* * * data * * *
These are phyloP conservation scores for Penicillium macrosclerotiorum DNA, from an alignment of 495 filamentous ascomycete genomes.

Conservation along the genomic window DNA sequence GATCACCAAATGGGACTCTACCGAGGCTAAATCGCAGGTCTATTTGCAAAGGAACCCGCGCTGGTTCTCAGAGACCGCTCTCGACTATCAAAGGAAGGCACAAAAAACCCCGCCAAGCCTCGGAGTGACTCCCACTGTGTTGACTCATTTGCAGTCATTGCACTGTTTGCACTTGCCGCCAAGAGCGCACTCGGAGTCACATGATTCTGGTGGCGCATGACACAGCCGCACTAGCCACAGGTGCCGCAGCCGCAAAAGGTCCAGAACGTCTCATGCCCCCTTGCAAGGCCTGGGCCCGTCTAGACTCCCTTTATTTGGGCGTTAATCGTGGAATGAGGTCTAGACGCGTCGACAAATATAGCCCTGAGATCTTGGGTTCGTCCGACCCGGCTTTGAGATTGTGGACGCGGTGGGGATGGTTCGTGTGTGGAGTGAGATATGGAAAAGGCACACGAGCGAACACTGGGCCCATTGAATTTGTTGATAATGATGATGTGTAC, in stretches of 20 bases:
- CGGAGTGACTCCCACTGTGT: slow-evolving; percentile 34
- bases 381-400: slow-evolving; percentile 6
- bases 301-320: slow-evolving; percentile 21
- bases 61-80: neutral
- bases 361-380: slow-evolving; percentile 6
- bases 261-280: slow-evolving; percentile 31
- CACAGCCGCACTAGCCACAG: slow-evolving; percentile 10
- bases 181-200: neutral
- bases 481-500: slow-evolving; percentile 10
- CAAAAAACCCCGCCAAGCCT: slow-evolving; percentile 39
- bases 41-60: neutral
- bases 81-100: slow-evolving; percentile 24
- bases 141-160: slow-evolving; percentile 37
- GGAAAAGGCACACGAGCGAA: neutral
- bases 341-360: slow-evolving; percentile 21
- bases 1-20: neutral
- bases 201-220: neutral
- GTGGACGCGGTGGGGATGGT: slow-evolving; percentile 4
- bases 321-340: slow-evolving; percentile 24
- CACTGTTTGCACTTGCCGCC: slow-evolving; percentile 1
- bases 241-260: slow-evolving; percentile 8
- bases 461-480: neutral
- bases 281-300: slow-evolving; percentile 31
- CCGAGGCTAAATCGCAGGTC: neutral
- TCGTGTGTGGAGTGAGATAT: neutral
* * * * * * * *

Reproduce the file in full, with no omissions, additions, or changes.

These are phyloP conservation scores for Penicillium macrosclerotiorum DNA, from an alignment of 495 filamentous ascomycete genomes.

Conservation along the genomic window DNA sequence GATCACCAAATGGGACTCTACCGAGGCTAAATCGCAGGTCTATTTGCAAAGGAACCCGCGCTGGTTCTCAGAGACCGCTCTCGACTATCAAAGGAAGGCACAAAAAACCCCGCCAAGCCTCGGAGTGACTCCCACTGTGTTGACTCATTTGCAGTCATTGCACTGTTTGCACTTGCCGCCAAGAGCGCACTCGGAGTCACATGATTCTGGTGGCGCATGACACAGCCGCACTAGCCACAGGTGCCGCAGCCGCAAAAGGTCCAGAACGTCTCATGCCCCCTTGCAAGGCCTGGGCCCGTCTAGACTCCCTTTATTTGGGCGTTAATCGTGGAATGAGGTCTAGACGCGTCGACAAATATAGCCCTGAGATCTTGGGTTCGTCCGACCCGGCTTTGAGATTGTGGACGCGGTGGGGATGGTTCGTGTGTGGAGTGAGATATGGAAAAGGCACACGAGCGAACACTGGGCCCATTGAATTTGTTGATAATGATGATGTGTAC, in stretches of 20 bases:
- CGGAGTGACTCCCACTGTGT: slow-evolving; percentile 34
- bases 381-400: slow-evolving; percentile 6
- bases 301-320: slow-evolving; percentile 21
- bases 61-80: neutral
- bases 361-380: slow-evolving; percentile 6
- bases 261-280: slow-evolving; percentile 31
- CACAGCCGCACTAGCCACAG: slow-evolving; percentile 10
- bases 181-200: neutral
- bases 481-500: slow-evolving; percentile 10
- CAAAAAACCCCGCCAAGCCT: slow-evolving; percentile 39
- bases 41-60: neutral
- bases 81-100: slow-evolving; percentile 24
- bases 141-160: slow-evolving; percentile 37
- GGAAAAGGCACACGAGCGAA: neutral
- bases 341-360: slow-evolving; percentile 21
- bases 1-20: neutral
- bases 201-220: neutral
- GTGGACGCGGTGGGGATGGT: slow-evolving; percentile 4
- bases 321-340: slow-evolving; percentile 24
- CACTGTTTGCACTTGCCGCC: slow-evolving; percentile 1
- bases 241-260: slow-evolving; percentile 8
- bases 461-480: neutral
- bases 281-300: slow-evolving; percentile 31
- CCGAGGCTAAATCGCAGGTC: neutral
- TCGTGTGTGGAGTGAGATAT: neutral